Monday, 06 July 2015 13:31

shrug ¯\_(ツ)_/¯

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How many times have you watched Star Trek Capt. Jean-Luc Picard "face palm" online? Repeatedly?

There's a name for this type of Internet communication. According to an item on jStor ("where news meets its scholarly match") that was picked up by Longreads, the so-called reaction gif is "one of the more interesting aspects of Internet culture...the transformative ways people engage in creative language play, particularly when it comes to expressing emotions and reactions through words alone."

Facebook enthusiasts are very familiar with reaction gifs, which frequently dot responses from millennials. Reaction gifs are much better than old-fashioned emoticons at conveying emotion, irony and sometimes sarcasm. They convey gestures - especially of embarrassment or disbelief.

From there, they reenter the daily lexicon as gesture-based compounds like "facepalm." It's a short hop, skip and a jump before these lovely summary words appear in headlines, e.g. "He facepalmed on the country's behalf" (Esquire).

PR practitioners once feared soundbites gone awry from clients who strayed off-point and off-message in TV interviews with clever reporters.

Now, those soundbites can be reduced to vines that can be shortened to reaction gifs that stream ad nauseum online. Worse, an ill-advised soundbite or flaky pronouncement on a Twitter feed is guaranteed to provoke witty reaction gifs and gesture-based compounds very difficult to refute.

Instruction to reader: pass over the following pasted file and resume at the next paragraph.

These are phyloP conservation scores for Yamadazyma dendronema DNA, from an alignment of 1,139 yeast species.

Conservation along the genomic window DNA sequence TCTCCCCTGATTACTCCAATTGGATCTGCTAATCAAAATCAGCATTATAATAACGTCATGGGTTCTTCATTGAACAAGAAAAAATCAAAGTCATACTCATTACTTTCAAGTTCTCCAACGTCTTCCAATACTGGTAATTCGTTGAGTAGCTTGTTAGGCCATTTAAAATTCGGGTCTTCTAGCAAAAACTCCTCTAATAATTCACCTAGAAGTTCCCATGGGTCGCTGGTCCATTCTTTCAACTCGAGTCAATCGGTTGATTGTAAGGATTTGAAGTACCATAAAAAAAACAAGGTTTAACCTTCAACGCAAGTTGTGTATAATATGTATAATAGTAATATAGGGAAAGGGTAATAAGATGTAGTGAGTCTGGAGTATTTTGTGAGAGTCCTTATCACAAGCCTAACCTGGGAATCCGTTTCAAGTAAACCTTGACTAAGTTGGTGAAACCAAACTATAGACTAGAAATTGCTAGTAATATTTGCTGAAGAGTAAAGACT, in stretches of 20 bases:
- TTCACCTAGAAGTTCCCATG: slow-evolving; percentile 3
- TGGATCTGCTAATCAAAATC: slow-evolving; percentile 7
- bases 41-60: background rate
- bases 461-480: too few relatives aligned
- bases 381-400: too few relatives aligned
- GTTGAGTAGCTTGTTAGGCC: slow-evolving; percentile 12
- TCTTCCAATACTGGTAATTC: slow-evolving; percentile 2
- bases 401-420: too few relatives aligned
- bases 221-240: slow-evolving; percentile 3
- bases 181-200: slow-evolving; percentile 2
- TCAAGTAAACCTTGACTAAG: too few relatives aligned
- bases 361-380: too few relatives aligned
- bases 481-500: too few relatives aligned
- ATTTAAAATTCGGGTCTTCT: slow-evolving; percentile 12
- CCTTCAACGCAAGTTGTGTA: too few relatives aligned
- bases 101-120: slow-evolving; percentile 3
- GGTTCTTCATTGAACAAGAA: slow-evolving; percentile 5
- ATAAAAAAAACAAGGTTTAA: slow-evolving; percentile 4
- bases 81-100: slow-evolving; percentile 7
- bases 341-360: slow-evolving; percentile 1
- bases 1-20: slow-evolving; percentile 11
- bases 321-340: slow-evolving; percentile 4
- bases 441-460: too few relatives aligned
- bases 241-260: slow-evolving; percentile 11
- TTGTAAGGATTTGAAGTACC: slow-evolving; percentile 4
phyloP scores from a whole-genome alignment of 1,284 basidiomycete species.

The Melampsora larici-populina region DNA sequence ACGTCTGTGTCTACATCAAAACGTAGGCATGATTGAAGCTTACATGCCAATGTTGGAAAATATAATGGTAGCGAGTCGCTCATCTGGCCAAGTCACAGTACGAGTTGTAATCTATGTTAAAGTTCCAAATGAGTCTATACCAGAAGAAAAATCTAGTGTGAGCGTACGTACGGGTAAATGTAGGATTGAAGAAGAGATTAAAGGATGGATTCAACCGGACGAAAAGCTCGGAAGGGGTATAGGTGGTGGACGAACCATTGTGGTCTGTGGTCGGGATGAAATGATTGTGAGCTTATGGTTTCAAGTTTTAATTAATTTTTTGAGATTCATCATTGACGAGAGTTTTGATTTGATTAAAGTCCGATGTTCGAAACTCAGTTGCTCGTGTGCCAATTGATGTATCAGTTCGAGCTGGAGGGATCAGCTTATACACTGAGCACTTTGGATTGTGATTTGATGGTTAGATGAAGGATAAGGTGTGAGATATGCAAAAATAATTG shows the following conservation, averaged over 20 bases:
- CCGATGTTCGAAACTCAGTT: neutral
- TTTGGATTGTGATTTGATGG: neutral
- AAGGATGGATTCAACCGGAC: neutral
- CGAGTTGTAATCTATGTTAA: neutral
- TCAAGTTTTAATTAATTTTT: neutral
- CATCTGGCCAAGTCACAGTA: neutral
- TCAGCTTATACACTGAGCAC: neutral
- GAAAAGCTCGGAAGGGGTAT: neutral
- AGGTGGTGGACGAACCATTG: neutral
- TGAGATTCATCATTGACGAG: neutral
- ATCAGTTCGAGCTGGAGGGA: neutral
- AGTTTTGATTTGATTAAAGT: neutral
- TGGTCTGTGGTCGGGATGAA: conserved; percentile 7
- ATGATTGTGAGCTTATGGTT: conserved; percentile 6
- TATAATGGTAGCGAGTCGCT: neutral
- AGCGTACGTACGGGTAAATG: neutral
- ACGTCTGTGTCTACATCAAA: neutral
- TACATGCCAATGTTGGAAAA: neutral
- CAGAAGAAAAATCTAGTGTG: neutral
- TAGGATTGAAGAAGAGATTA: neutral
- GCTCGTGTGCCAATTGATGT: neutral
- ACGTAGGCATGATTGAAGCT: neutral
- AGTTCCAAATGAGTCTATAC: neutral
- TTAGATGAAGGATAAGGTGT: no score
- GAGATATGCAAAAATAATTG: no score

Corporate employees are advised to think of how their emails would sound, if read out loud in a court of law. LieberJohnson strongly urges its clients to think of the many ways their statements and actions could be interpreted by reaction gifs and trendy linguistics on the Internet.

For better or worse, this is the new world of thought-leadership. Stakeholder emoticons and gifs are shrugs and gestures by living and breathing stakeholders not necessarily interested in meangingful debate.

It's not in the nature of many brands or corporations to dabble in the world of symbolic speech, nor should it be. However, in today's intense online environment, it pays to out-trend this linguistic morphology by appearing savvy and sophisticated in other venues like Instagram, Twitter, Pinterest, Facebook, blogs and websites.

The fight for public opinion begins and ends on the Internet. Offset the impactful gif with meaningful dialog.

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Stephanie Johnson

These are my thoughts about online marketing and industry practices, both good and bad, to help you understand the importance of controlling your image in today’s media-rich online environment.

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